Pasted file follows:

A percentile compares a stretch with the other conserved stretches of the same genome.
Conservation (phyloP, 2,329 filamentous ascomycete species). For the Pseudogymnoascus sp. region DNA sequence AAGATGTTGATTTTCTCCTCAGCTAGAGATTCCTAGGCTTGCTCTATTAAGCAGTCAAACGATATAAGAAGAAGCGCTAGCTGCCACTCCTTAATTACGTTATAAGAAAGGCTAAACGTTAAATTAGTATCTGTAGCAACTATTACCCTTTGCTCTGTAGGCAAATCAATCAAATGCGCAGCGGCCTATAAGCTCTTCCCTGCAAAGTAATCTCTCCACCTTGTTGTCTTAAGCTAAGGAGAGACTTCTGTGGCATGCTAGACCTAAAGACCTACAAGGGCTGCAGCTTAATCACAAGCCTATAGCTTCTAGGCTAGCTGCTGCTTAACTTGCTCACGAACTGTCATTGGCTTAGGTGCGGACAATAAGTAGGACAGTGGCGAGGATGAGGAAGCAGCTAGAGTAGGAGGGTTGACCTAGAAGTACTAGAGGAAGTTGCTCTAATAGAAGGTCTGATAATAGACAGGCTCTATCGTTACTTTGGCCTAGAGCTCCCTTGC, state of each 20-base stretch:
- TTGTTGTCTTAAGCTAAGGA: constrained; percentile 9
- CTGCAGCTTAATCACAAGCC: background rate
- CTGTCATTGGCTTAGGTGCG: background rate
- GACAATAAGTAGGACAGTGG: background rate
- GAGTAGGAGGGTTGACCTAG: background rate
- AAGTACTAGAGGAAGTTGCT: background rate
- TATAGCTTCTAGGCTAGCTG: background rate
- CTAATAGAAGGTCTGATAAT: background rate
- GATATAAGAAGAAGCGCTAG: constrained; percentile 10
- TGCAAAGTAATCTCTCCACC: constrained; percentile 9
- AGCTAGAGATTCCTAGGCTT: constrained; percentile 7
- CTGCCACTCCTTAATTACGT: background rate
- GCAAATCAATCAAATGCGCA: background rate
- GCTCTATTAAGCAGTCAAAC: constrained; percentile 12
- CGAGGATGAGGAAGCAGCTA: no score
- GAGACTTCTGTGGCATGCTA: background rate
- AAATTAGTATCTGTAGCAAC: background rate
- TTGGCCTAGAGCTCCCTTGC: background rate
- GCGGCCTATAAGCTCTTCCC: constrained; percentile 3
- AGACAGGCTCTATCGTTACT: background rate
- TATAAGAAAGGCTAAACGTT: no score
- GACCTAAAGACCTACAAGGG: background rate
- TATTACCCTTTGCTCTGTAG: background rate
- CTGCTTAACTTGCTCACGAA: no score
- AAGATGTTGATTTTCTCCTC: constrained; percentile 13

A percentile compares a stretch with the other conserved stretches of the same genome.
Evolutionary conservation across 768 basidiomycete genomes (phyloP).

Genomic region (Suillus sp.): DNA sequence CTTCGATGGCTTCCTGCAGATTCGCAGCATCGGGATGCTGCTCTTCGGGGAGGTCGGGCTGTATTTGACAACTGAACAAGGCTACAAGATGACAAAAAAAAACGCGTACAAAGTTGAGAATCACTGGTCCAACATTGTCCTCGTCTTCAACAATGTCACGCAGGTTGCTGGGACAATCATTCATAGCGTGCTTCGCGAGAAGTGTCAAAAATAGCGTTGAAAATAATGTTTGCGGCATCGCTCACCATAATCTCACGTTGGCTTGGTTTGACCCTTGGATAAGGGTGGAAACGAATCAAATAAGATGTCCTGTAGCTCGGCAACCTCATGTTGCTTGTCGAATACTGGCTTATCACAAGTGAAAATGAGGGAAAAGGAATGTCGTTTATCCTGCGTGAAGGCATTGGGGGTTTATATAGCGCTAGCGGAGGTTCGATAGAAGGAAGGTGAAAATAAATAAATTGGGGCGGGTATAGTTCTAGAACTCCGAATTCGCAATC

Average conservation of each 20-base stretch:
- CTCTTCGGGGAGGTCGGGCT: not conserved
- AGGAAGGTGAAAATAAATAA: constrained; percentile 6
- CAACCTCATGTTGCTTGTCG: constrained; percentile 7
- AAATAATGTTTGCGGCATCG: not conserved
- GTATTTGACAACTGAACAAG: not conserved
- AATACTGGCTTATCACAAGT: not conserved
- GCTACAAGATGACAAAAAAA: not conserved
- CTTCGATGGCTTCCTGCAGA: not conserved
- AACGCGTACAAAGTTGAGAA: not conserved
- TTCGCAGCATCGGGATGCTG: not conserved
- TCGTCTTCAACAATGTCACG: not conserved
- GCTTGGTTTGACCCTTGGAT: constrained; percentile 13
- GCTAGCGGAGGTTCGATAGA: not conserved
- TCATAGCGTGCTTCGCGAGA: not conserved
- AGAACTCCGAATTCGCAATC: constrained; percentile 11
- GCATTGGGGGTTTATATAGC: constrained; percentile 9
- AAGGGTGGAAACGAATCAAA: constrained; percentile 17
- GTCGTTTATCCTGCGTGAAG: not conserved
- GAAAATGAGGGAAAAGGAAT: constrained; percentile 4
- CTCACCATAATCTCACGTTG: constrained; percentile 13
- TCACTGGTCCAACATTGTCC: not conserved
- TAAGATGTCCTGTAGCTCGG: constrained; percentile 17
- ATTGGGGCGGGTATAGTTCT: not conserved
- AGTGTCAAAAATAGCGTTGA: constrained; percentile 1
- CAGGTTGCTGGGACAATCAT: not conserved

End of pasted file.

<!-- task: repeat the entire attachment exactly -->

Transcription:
A percentile compares a stretch with the other conserved stretches of the same genome.
Conservation (phyloP, 2,329 filamentous ascomycete species). For the Pseudogymnoascus sp. region DNA sequence AAGATGTTGATTTTCTCCTCAGCTAGAGATTCCTAGGCTTGCTCTATTAAGCAGTCAAACGATATAAGAAGAAGCGCTAGCTGCCACTCCTTAATTACGTTATAAGAAAGGCTAAACGTTAAATTAGTATCTGTAGCAACTATTACCCTTTGCTCTGTAGGCAAATCAATCAAATGCGCAGCGGCCTATAAGCTCTTCCCTGCAAAGTAATCTCTCCACCTTGTTGTCTTAAGCTAAGGAGAGACTTCTGTGGCATGCTAGACCTAAAGACCTACAAGGGCTGCAGCTTAATCACAAGCCTATAGCTTCTAGGCTAGCTGCTGCTTAACTTGCTCACGAACTGTCATTGGCTTAGGTGCGGACAATAAGTAGGACAGTGGCGAGGATGAGGAAGCAGCTAGAGTAGGAGGGTTGACCTAGAAGTACTAGAGGAAGTTGCTCTAATAGAAGGTCTGATAATAGACAGGCTCTATCGTTACTTTGGCCTAGAGCTCCCTTGC, state of each 20-base stretch:
- TTGTTGTCTTAAGCTAAGGA: constrained; percentile 9
- CTGCAGCTTAATCACAAGCC: background rate
- CTGTCATTGGCTTAGGTGCG: background rate
- GACAATAAGTAGGACAGTGG: background rate
- GAGTAGGAGGGTTGACCTAG: background rate
- AAGTACTAGAGGAAGTTGCT: background rate
- TATAGCTTCTAGGCTAGCTG: background rate
- CTAATAGAAGGTCTGATAAT: background rate
- GATATAAGAAGAAGCGCTAG: constrained; percentile 10
- TGCAAAGTAATCTCTCCACC: constrained; percentile 9
- AGCTAGAGATTCCTAGGCTT: constrained; percentile 7
- CTGCCACTCCTTAATTACGT: background rate
- GCAAATCAATCAAATGCGCA: background rate
- GCTCTATTAAGCAGTCAAAC: constrained; percentile 12
- CGAGGATGAGGAAGCAGCTA: no score
- GAGACTTCTGTGGCATGCTA: background rate
- AAATTAGTATCTGTAGCAAC: background rate
- TTGGCCTAGAGCTCCCTTGC: background rate
- GCGGCCTATAAGCTCTTCCC: constrained; percentile 3
- AGACAGGCTCTATCGTTACT: background rate
- TATAAGAAAGGCTAAACGTT: no score
- GACCTAAAGACCTACAAGGG: background rate
- TATTACCCTTTGCTCTGTAG: background rate
- CTGCTTAACTTGCTCACGAA: no score
- AAGATGTTGATTTTCTCCTC: constrained; percentile 13

A percentile compares a stretch with the other conserved stretches of the same genome.
Evolutionary conservation across 768 basidiomycete genomes (phyloP).

Genomic region (Suillus sp.): DNA sequence CTTCGATGGCTTCCTGCAGATTCGCAGCATCGGGATGCTGCTCTTCGGGGAGGTCGGGCTGTATTTGACAACTGAACAAGGCTACAAGATGACAAAAAAAAACGCGTACAAAGTTGAGAATCACTGGTCCAACATTGTCCTCGTCTTCAACAATGTCACGCAGGTTGCTGGGACAATCATTCATAGCGTGCTTCGCGAGAAGTGTCAAAAATAGCGTTGAAAATAATGTTTGCGGCATCGCTCACCATAATCTCACGTTGGCTTGGTTTGACCCTTGGATAAGGGTGGAAACGAATCAAATAAGATGTCCTGTAGCTCGGCAACCTCATGTTGCTTGTCGAATACTGGCTTATCACAAGTGAAAATGAGGGAAAAGGAATGTCGTTTATCCTGCGTGAAGGCATTGGGGGTTTATATAGCGCTAGCGGAGGTTCGATAGAAGGAAGGTGAAAATAAATAAATTGGGGCGGGTATAGTTCTAGAACTCCGAATTCGCAATC

Average conservation of each 20-base stretch:
- CTCTTCGGGGAGGTCGGGCT: not conserved
- AGGAAGGTGAAAATAAATAA: constrained; percentile 6
- CAACCTCATGTTGCTTGTCG: constrained; percentile 7
- AAATAATGTTTGCGGCATCG: not conserved
- GTATTTGACAACTGAACAAG: not conserved
- AATACTGGCTTATCACAAGT: not conserved
- GCTACAAGATGACAAAAAAA: not conserved
- CTTCGATGGCTTCCTGCAGA: not conserved
- AACGCGTACAAAGTTGAGAA: not conserved
- TTCGCAGCATCGGGATGCTG: not conserved
- TCGTCTTCAACAATGTCACG: not conserved
- GCTTGGTTTGACCCTTGGAT: constrained; percentile 13
- GCTAGCGGAGGTTCGATAGA: not conserved
- TCATAGCGTGCTTCGCGAGA: not conserved
- AGAACTCCGAATTCGCAATC: constrained; percentile 11
- GCATTGGGGGTTTATATAGC: constrained; percentile 9
- AAGGGTGGAAACGAATCAAA: constrained; percentile 17
- GTCGTTTATCCTGCGTGAAG: not conserved
- GAAAATGAGGGAAAAGGAAT: constrained; percentile 4
- CTCACCATAATCTCACGTTG: constrained; percentile 13
- TCACTGGTCCAACATTGTCC: not conserved
- TAAGATGTCCTGTAGCTCGG: constrained; percentile 17
- ATTGGGGCGGGTATAGTTCT: not conserved
- AGTGTCAAAAATAGCGTTGA: constrained; percentile 1
- CAGGTTGCTGGGACAATCAT: not conserved